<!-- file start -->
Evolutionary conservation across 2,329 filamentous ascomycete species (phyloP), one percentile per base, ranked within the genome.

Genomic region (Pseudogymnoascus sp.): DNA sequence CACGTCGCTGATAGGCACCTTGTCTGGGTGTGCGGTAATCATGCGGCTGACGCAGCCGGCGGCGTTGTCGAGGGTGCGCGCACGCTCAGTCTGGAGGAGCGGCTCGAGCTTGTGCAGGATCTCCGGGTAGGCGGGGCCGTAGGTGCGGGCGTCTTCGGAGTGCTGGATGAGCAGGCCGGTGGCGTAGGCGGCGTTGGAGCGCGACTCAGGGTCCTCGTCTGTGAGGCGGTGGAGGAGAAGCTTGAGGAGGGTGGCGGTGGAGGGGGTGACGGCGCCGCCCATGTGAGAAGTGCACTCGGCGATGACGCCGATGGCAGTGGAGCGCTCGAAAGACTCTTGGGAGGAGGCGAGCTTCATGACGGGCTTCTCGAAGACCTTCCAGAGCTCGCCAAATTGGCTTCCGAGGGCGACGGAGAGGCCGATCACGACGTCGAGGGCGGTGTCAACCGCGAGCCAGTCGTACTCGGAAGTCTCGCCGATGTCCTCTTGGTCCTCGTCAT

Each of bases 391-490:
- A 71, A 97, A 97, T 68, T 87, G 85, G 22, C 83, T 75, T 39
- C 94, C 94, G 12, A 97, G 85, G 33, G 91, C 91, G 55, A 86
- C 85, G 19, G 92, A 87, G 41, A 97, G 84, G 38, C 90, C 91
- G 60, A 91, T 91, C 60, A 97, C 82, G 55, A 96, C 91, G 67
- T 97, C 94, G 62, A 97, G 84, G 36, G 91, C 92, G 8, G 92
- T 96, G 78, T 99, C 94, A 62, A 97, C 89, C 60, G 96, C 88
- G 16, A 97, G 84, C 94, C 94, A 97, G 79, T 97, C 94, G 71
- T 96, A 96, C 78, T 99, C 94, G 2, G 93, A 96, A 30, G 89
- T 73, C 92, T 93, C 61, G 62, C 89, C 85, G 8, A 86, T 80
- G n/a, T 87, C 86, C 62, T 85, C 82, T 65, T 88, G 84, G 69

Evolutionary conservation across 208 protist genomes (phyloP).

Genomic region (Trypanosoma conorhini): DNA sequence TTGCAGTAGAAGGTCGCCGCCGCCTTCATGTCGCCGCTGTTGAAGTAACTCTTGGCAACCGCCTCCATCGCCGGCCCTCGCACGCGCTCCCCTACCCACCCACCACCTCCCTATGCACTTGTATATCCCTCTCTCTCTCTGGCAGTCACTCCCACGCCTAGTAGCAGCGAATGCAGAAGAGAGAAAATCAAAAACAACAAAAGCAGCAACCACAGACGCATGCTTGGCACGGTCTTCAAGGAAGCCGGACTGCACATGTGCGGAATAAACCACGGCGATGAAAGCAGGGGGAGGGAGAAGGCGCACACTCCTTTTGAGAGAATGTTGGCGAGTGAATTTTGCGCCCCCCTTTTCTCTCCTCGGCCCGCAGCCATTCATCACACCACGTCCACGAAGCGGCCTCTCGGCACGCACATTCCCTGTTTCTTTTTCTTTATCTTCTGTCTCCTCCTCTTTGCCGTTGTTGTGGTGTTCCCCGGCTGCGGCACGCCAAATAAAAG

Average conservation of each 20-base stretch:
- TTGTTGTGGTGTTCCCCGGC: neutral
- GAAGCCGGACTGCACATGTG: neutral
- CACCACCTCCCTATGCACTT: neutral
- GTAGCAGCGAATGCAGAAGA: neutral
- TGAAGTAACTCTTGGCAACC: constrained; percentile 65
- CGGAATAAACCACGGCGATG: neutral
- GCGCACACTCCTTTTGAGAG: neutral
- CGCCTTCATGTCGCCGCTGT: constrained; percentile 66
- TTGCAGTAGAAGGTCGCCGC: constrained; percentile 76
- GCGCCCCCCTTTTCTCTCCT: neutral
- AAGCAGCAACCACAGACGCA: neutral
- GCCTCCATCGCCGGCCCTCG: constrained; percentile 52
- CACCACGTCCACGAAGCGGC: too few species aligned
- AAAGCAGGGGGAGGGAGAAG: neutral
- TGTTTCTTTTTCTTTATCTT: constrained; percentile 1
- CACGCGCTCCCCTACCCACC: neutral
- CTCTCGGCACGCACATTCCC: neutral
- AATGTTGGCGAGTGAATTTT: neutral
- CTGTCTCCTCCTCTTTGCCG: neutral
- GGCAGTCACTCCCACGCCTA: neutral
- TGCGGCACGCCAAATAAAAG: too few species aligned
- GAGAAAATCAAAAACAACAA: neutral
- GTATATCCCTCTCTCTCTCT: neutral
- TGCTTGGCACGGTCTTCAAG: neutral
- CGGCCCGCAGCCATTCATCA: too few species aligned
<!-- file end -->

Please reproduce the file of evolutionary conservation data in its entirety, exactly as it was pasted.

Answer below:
Evolutionary conservation across 2,329 filamentous ascomycete species (phyloP), one percentile per base, ranked within the genome.

Genomic region (Pseudogymnoascus sp.): DNA sequence CACGTCGCTGATAGGCACCTTGTCTGGGTGTGCGGTAATCATGCGGCTGACGCAGCCGGCGGCGTTGTCGAGGGTGCGCGCACGCTCAGTCTGGAGGAGCGGCTCGAGCTTGTGCAGGATCTCCGGGTAGGCGGGGCCGTAGGTGCGGGCGTCTTCGGAGTGCTGGATGAGCAGGCCGGTGGCGTAGGCGGCGTTGGAGCGCGACTCAGGGTCCTCGTCTGTGAGGCGGTGGAGGAGAAGCTTGAGGAGGGTGGCGGTGGAGGGGGTGACGGCGCCGCCCATGTGAGAAGTGCACTCGGCGATGACGCCGATGGCAGTGGAGCGCTCGAAAGACTCTTGGGAGGAGGCGAGCTTCATGACGGGCTTCTCGAAGACCTTCCAGAGCTCGCCAAATTGGCTTCCGAGGGCGACGGAGAGGCCGATCACGACGTCGAGGGCGGTGTCAACCGCGAGCCAGTCGTACTCGGAAGTCTCGCCGATGTCCTCTTGGTCCTCGTCAT

Each of bases 391-490:
- A 71, A 97, A 97, T 68, T 87, G 85, G 22, C 83, T 75, T 39
- C 94, C 94, G 12, A 97, G 85, G 33, G 91, C 91, G 55, A 86
- C 85, G 19, G 92, A 87, G 41, A 97, G 84, G 38, C 90, C 91
- G 60, A 91, T 91, C 60, A 97, C 82, G 55, A 96, C 91, G 67
- T 97, C 94, G 62, A 97, G 84, G 36, G 91, C 92, G 8, G 92
- T 96, G 78, T 99, C 94, A 62, A 97, C 89, C 60, G 96, C 88
- G 16, A 97, G 84, C 94, C 94, A 97, G 79, T 97, C 94, G 71
- T 96, A 96, C 78, T 99, C 94, G 2, G 93, A 96, A 30, G 89
- T 73, C 92, T 93, C 61, G 62, C 89, C 85, G 8, A 86, T 80
- G n/a, T 87, C 86, C 62, T 85, C 82, T 65, T 88, G 84, G 69

Evolutionary conservation across 208 protist genomes (phyloP).

Genomic region (Trypanosoma conorhini): DNA sequence TTGCAGTAGAAGGTCGCCGCCGCCTTCATGTCGCCGCTGTTGAAGTAACTCTTGGCAACCGCCTCCATCGCCGGCCCTCGCACGCGCTCCCCTACCCACCCACCACCTCCCTATGCACTTGTATATCCCTCTCTCTCTCTGGCAGTCACTCCCACGCCTAGTAGCAGCGAATGCAGAAGAGAGAAAATCAAAAACAACAAAAGCAGCAACCACAGACGCATGCTTGGCACGGTCTTCAAGGAAGCCGGACTGCACATGTGCGGAATAAACCACGGCGATGAAAGCAGGGGGAGGGAGAAGGCGCACACTCCTTTTGAGAGAATGTTGGCGAGTGAATTTTGCGCCCCCCTTTTCTCTCCTCGGCCCGCAGCCATTCATCACACCACGTCCACGAAGCGGCCTCTCGGCACGCACATTCCCTGTTTCTTTTTCTTTATCTTCTGTCTCCTCCTCTTTGCCGTTGTTGTGGTGTTCCCCGGCTGCGGCACGCCAAATAAAAG

Average conservation of each 20-base stretch:
- TTGTTGTGGTGTTCCCCGGC: neutral
- GAAGCCGGACTGCACATGTG: neutral
- CACCACCTCCCTATGCACTT: neutral
- GTAGCAGCGAATGCAGAAGA: neutral
- TGAAGTAACTCTTGGCAACC: constrained; percentile 65
- CGGAATAAACCACGGCGATG: neutral
- GCGCACACTCCTTTTGAGAG: neutral
- CGCCTTCATGTCGCCGCTGT: constrained; percentile 66
- TTGCAGTAGAAGGTCGCCGC: constrained; percentile 76
- GCGCCCCCCTTTTCTCTCCT: neutral
- AAGCAGCAACCACAGACGCA: neutral
- GCCTCCATCGCCGGCCCTCG: constrained; percentile 52
- CACCACGTCCACGAAGCGGC: too few species aligned
- AAAGCAGGGGGAGGGAGAAG: neutral
- TGTTTCTTTTTCTTTATCTT: constrained; percentile 1
- CACGCGCTCCCCTACCCACC: neutral
- CTCTCGGCACGCACATTCCC: neutral
- AATGTTGGCGAGTGAATTTT: neutral
- CTGTCTCCTCCTCTTTGCCG: neutral
- GGCAGTCACTCCCACGCCTA: neutral
- TGCGGCACGCCAAATAAAAG: too few species aligned
- GAGAAAATCAAAAACAACAA: neutral
- GTATATCCCTCTCTCTCTCT: neutral
- TGCTTGGCACGGTCTTCAAG: neutral
- CGGCCCGCAGCCATTCATCA: too few species aligned